Do any of you guys work for Comcast? (in Off-topic)

Demigod December 8 2012 1:19 PM EST

One of you is bound to know the answer to this relatively basic question. If I replace a family member's analog TV with a modern LCD, will they incur any additional monthly billing? This would mean switching the digital converter box they currently have for whatever else is offered to decrypt the channels, but that's what I don't know.

My understanding is that Comcast offers a fully capable unit that handles electronic menus as well as a smaller box that just offers basic decryption (no menus to search for shows, etc.). In this instance, they would stick with the lesser option. But would there be any additional monthly charge?

I've received differing answers from Comcast corporate, and I don't think I can stomach contacting their horrid call center again.

AdminNightStrike December 8 2012 2:55 PM EST

You can get basic cable for actually cheaper than before, since you don't have to pay the monthly rental fee for the digital to analog converter.

Just be careful -- they'll try to hook you up with all sorts of expensive stuff.

Demigod December 8 2012 5:17 PM EST

Wha? No, NS, read my post again. I want to replace my parents' last analog TV with a nice big LCD for Christmas. They have cable already. I'm simply updating their gear. The problem is, some people were claiming they got hit with hardware fees when they upgraded from digital converter boxes to modern units. I can understand fees for full-service cable boxes, but charging for basic decryption units is foul. I contacted Comcast to verify, but their corporate call center employees are grossly inept and gave two different answers to what should be a simple question.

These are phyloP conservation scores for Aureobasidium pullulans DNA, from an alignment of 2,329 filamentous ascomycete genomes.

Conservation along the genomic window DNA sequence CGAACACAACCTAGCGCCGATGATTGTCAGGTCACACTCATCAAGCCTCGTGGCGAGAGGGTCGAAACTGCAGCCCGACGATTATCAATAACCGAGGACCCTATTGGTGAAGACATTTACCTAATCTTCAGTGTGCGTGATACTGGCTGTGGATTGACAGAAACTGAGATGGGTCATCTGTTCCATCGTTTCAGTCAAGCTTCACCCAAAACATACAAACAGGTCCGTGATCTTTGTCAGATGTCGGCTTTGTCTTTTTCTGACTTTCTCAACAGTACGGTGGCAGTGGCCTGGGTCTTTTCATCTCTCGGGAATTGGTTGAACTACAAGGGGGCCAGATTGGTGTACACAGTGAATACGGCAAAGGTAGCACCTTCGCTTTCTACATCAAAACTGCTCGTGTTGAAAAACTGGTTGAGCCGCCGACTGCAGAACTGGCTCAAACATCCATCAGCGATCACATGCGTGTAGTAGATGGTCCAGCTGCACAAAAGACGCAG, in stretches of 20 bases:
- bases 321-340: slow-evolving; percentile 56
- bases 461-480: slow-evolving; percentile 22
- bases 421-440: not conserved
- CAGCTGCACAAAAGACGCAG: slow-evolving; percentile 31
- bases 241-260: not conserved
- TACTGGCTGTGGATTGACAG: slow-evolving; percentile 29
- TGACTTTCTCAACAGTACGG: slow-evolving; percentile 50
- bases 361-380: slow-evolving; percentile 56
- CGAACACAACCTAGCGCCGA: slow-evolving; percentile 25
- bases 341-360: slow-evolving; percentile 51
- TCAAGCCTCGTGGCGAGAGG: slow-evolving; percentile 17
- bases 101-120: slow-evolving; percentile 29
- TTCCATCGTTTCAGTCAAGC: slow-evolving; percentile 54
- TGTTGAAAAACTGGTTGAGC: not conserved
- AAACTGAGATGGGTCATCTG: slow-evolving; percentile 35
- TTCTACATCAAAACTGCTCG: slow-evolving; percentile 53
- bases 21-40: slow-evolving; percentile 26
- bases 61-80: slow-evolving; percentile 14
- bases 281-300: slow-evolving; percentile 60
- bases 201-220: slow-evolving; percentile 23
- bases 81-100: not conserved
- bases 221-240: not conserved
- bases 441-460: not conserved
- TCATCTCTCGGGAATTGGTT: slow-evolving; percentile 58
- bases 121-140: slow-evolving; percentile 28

AdminNightStrike December 8 2012 5:34 PM EST

I know. On old "cable ready" tvs, you have to have a box to convert from digital cable to analog. Usually, you rent those if you didn't buy one using Obama's coupon. Any decent new LCD will support digital cable directly, so you should just be able to plug it right in without the D to A converter. If you were renting one, you could save that monthly fee ($5, I think.)

When you call comcast, they're going to want you to buy either a fancy box with on demand, or a fancier box that supports HD channels. Listen to Nancy Reagan, though. You only need those if you want more channels and services. To keep your current level, however, tell them that they're on crack and you'll be fine.

Demigod December 8 2012 5:43 PM EST

buy one using Obama's coupon

You're thinking of over-the-air digital signals. The digital converter box they currently have isn't over the air (and thus it's probably just a decryption box). I can't fathom why there would be a fee from switching from one basic box to another basic box, but I'll try one last time to verify before just buying the TV anyway.

AdminNightStrike December 8 2012 11:47 PM EST

Yeah, you're right. But still, you need a box to do the D to A just like for over the air. All comcast cable (at least in my area) is digital. I have 3 on my comcast plan (for free). That's outside of the fancy on demand box. It's a small little thing, and comes with this tiny dorky little controller, not the big one.

It looks like this:

That's the cheapest box you can have.

So, yes, I was confusing the conversion of over-the-air signals from analog to digital with Obama's coupon.... but Comcast did the same thing with their cable singles. No more analog, all digital.

Fishead December 9 2012 2:34 AM EST

Is their TV so old that it doesn't have inputs? Like you have to choose an unused channel to watch movies on the VCR? Do you have to get up to change the volume? Is it.color?

Demigod December 9 2012 1:54 PM EST

Ha, no, their TV is a late 90s model 32". NS's image is probably the best example. It's just that Comcast has different units for analog vs digital TVs, and some people were complaining that they started receiving unexpected monthly hardware fees that they weren't previously incurring. The charge for hi-def On-Demand boxes is understandable, but it's not sensible if it applies to the dinky units that NS showed.

Fishead December 9 2012 2:53 PM EST

It would seem to me that if the output of the box matches one of the inputs in the TV, there should be no hardware changes necessary, and I can't see any way that comcast could tell you changed your TV . Unless you want to upgrade to HD you should be fine with the existing box.
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